Syrah/Shiraz

Updated: Aug 23, 2021


I just wrote the other day about Viognier, and I realized that almost all of my blog posts, thus far, have been about aromatic white wines, or rosé wines. Not a bad deal in spring and summer, but lets get into red. We will start with one of my favorite, widely differing grapes. Syrah is from the northern Rhone Valley in France. Once believed to have been originally sourced in the Persian Empire near the city of Shiraz, that has been debunked, and nowadays the Aussies are the most frequent labelers of the grape as such. Indeed, Syrah and Shiraz are the same grape. However, the labeling of the bottle could indicate a little something about the style of wine in that bottle. In the Rhone, it will be labeled by the Appellation where it was sourced Côte Rôtie, Hermitage, Cornas, St. Joseph, or Crozes-Hermitage. Here they show inky dark color, dark fruit aromatics like fig and plum, and impressive black pepper. Frequently, the aromas are, at least reminiscent, of smoked meats and often times mouthwatering.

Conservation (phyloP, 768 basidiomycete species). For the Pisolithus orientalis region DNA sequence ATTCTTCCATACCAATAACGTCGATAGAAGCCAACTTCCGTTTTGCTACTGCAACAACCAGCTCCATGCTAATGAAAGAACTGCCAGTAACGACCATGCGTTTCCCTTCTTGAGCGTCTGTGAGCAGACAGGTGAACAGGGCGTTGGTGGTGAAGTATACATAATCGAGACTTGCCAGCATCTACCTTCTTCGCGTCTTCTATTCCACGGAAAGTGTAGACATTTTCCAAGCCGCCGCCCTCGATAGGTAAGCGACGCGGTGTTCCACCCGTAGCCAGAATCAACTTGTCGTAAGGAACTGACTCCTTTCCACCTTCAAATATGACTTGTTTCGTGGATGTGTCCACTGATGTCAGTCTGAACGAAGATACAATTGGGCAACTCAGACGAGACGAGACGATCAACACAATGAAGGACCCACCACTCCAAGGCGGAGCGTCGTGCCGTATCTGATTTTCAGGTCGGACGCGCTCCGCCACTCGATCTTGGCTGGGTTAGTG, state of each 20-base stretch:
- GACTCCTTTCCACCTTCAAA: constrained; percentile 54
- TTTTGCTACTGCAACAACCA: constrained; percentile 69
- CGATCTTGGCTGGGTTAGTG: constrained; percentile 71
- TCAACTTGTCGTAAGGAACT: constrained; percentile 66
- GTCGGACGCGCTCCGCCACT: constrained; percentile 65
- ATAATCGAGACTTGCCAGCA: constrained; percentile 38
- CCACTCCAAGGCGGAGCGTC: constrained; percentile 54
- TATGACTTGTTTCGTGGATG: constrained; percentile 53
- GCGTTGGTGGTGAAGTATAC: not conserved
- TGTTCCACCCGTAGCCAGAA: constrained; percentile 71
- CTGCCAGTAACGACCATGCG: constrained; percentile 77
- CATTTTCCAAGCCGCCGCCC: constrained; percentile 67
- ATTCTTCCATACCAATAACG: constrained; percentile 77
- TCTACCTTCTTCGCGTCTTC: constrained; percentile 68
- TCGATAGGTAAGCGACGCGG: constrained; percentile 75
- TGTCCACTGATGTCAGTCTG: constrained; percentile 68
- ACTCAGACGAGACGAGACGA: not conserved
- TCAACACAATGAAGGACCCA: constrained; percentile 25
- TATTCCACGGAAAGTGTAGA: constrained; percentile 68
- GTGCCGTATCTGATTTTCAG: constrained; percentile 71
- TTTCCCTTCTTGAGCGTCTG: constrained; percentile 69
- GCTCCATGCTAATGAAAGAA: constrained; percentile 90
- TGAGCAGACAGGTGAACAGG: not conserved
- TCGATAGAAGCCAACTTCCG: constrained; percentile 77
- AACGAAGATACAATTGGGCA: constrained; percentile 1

In south Australia, the grape creates a fuller, rounder, fruitier style. The Aussies call it Shiraz, and when a "Yank" producer labels their bottle Shiraz, they may be mimicking this style. Brighter fruits including berry, but the black pepper is not lost. In Australia, and throughout the new world it is not uncommon to blend with Syrah, on it's own it can be aggressively tannic, and frequently the Aussies will add a small amount of Viognier to the blend perhaps to offset the tannin, but oddly usually serves to darken the color of the batch. We do it in the states, too. I have been blown away by the Syrah produced in Washington State in the last 15 years, I personally think it is dollar for dollar the best place for United States wine enthusiasts to begin their search for their Syrah style.

Actually, in the southern Rhone Valley, Syrah is more of a blending grape added at large ratio to a grape called Grenache, a grape called Mourvedre, and a handful of others you should read about. If you have had a bottle labeled GSM those are the varietals used to produce those blends, and are frequently produced in southern California, South Africa, and South Australia. Also, Syrah has found it's way into some of the blends in Tuscany, Italy where it mingles with Sangiovese and Cabernet Sauvignon. The Syrah may only be one third of the blend, or less.

In my classes, though I love blends, I prefer to show Syrah from 3 differing regions in as close to 100% varietal composition as possible, because these styles are actually far less numerous and the exercise of learning the grape independently is pretty unique, but you let me know your preference, and I will create the class.

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